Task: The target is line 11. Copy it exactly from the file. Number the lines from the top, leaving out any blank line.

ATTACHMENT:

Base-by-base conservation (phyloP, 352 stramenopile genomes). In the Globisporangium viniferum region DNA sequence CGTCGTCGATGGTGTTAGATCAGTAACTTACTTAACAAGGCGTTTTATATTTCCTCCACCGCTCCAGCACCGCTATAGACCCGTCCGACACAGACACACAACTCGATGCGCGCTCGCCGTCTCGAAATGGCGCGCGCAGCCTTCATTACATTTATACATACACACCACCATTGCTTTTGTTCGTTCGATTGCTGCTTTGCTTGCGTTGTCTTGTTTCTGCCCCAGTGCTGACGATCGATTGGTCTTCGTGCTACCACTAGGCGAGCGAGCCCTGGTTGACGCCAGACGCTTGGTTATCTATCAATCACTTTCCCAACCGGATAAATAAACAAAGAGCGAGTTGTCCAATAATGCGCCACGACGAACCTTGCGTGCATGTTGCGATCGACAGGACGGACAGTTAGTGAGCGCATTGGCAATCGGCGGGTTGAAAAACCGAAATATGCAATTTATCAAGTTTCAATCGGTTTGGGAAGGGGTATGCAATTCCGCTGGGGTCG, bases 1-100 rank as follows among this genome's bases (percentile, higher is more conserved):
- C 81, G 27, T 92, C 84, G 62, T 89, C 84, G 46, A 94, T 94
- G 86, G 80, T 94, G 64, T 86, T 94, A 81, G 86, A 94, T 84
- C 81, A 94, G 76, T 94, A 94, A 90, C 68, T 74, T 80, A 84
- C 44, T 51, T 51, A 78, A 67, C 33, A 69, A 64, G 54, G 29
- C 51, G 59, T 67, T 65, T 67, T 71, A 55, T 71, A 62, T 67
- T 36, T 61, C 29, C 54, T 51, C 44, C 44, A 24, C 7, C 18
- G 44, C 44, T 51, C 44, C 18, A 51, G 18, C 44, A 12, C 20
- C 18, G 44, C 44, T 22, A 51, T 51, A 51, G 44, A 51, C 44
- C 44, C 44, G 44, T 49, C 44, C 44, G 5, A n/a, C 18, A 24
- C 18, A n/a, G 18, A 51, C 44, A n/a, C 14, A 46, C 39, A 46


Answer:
- C 18, A n/a, G 18, A 51, C 44, A n/a, C 14, A 46, C 39, A 46